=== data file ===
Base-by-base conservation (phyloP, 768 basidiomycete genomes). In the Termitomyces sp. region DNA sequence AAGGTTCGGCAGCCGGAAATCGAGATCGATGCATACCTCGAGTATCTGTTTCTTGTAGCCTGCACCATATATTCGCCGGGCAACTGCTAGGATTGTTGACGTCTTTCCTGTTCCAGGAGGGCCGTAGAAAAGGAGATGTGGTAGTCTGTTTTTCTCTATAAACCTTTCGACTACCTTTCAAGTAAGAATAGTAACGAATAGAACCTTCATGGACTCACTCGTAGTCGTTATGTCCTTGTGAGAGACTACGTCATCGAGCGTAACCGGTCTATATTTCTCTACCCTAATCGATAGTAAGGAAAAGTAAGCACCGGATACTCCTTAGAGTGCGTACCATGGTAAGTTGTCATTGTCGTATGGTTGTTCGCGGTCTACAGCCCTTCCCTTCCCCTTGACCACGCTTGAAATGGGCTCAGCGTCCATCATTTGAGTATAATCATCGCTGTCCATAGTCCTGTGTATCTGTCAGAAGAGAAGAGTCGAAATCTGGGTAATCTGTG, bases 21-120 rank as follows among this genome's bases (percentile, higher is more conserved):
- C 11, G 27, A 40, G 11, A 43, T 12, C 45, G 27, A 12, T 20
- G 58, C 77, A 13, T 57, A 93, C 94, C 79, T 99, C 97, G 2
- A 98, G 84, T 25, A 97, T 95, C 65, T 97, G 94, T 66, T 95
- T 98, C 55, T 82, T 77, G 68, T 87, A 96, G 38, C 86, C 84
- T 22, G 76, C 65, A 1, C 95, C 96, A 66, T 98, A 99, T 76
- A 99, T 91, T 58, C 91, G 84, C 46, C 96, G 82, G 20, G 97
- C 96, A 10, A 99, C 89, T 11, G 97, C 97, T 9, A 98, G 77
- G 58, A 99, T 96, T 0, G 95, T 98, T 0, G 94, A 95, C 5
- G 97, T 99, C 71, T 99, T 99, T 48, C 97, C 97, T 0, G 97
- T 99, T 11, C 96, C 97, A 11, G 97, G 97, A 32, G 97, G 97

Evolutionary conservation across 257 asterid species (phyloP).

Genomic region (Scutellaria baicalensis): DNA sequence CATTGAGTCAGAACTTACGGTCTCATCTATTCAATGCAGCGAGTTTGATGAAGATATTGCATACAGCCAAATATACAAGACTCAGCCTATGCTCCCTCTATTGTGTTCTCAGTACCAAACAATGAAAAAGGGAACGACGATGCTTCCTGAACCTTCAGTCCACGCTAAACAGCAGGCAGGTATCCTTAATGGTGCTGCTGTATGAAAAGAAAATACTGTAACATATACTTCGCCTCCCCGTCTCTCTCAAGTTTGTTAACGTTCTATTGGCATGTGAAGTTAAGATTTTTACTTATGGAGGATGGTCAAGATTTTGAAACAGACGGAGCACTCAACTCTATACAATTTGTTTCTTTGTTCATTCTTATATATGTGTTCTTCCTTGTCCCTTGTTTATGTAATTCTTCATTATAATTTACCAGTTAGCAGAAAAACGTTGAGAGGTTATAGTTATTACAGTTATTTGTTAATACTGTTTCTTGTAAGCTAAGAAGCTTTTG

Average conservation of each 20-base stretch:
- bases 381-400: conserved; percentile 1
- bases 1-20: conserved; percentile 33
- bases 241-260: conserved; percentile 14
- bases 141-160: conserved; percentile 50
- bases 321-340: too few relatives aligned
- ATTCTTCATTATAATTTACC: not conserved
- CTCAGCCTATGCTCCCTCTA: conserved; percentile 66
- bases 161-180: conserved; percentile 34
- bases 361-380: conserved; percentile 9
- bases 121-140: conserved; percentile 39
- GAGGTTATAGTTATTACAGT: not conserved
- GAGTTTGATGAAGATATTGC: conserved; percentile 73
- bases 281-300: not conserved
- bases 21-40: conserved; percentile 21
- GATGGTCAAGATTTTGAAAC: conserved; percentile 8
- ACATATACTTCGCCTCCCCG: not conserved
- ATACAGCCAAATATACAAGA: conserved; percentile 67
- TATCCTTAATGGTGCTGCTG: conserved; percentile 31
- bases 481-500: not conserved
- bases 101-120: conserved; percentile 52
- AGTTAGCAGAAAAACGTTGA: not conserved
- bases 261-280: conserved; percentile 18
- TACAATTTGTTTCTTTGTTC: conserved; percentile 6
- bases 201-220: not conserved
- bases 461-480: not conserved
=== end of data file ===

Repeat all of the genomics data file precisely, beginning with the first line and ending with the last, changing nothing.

Base-by-base conservation (phyloP, 768 basidiomycete genomes). In the Termitomyces sp. region DNA sequence AAGGTTCGGCAGCCGGAAATCGAGATCGATGCATACCTCGAGTATCTGTTTCTTGTAGCCTGCACCATATATTCGCCGGGCAACTGCTAGGATTGTTGACGTCTTTCCTGTTCCAGGAGGGCCGTAGAAAAGGAGATGTGGTAGTCTGTTTTTCTCTATAAACCTTTCGACTACCTTTCAAGTAAGAATAGTAACGAATAGAACCTTCATGGACTCACTCGTAGTCGTTATGTCCTTGTGAGAGACTACGTCATCGAGCGTAACCGGTCTATATTTCTCTACCCTAATCGATAGTAAGGAAAAGTAAGCACCGGATACTCCTTAGAGTGCGTACCATGGTAAGTTGTCATTGTCGTATGGTTGTTCGCGGTCTACAGCCCTTCCCTTCCCCTTGACCACGCTTGAAATGGGCTCAGCGTCCATCATTTGAGTATAATCATCGCTGTCCATAGTCCTGTGTATCTGTCAGAAGAGAAGAGTCGAAATCTGGGTAATCTGTG, bases 21-120 rank as follows among this genome's bases (percentile, higher is more conserved):
- C 11, G 27, A 40, G 11, A 43, T 12, C 45, G 27, A 12, T 20
- G 58, C 77, A 13, T 57, A 93, C 94, C 79, T 99, C 97, G 2
- A 98, G 84, T 25, A 97, T 95, C 65, T 97, G 94, T 66, T 95
- T 98, C 55, T 82, T 77, G 68, T 87, A 96, G 38, C 86, C 84
- T 22, G 76, C 65, A 1, C 95, C 96, A 66, T 98, A 99, T 76
- A 99, T 91, T 58, C 91, G 84, C 46, C 96, G 82, G 20, G 97
- C 96, A 10, A 99, C 89, T 11, G 97, C 97, T 9, A 98, G 77
- G 58, A 99, T 96, T 0, G 95, T 98, T 0, G 94, A 95, C 5
- G 97, T 99, C 71, T 99, T 99, T 48, C 97, C 97, T 0, G 97
- T 99, T 11, C 96, C 97, A 11, G 97, G 97, A 32, G 97, G 97

Evolutionary conservation across 257 asterid species (phyloP).

Genomic region (Scutellaria baicalensis): DNA sequence CATTGAGTCAGAACTTACGGTCTCATCTATTCAATGCAGCGAGTTTGATGAAGATATTGCATACAGCCAAATATACAAGACTCAGCCTATGCTCCCTCTATTGTGTTCTCAGTACCAAACAATGAAAAAGGGAACGACGATGCTTCCTGAACCTTCAGTCCACGCTAAACAGCAGGCAGGTATCCTTAATGGTGCTGCTGTATGAAAAGAAAATACTGTAACATATACTTCGCCTCCCCGTCTCTCTCAAGTTTGTTAACGTTCTATTGGCATGTGAAGTTAAGATTTTTACTTATGGAGGATGGTCAAGATTTTGAAACAGACGGAGCACTCAACTCTATACAATTTGTTTCTTTGTTCATTCTTATATATGTGTTCTTCCTTGTCCCTTGTTTATGTAATTCTTCATTATAATTTACCAGTTAGCAGAAAAACGTTGAGAGGTTATAGTTATTACAGTTATTTGTTAATACTGTTTCTTGTAAGCTAAGAAGCTTTTG

Average conservation of each 20-base stretch:
- bases 381-400: conserved; percentile 1
- bases 1-20: conserved; percentile 33
- bases 241-260: conserved; percentile 14
- bases 141-160: conserved; percentile 50
- bases 321-340: too few relatives aligned
- ATTCTTCATTATAATTTACC: not conserved
- CTCAGCCTATGCTCCCTCTA: conserved; percentile 66
- bases 161-180: conserved; percentile 34
- bases 361-380: conserved; percentile 9
- bases 121-140: conserved; percentile 39
- GAGGTTATAGTTATTACAGT: not conserved
- GAGTTTGATGAAGATATTGC: conserved; percentile 73
- bases 281-300: not conserved
- bases 21-40: conserved; percentile 21
- GATGGTCAAGATTTTGAAAC: conserved; percentile 8
- ACATATACTTCGCCTCCCCG: not conserved
- ATACAGCCAAATATACAAGA: conserved; percentile 67
- TATCCTTAATGGTGCTGCTG: conserved; percentile 31
- bases 481-500: not conserved
- bases 101-120: conserved; percentile 52
- AGTTAGCAGAAAAACGTTGA: not conserved
- bases 261-280: conserved; percentile 18
- TACAATTTGTTTCTTTGTTC: conserved; percentile 6
- bases 201-220: not conserved
- bases 461-480: not conserved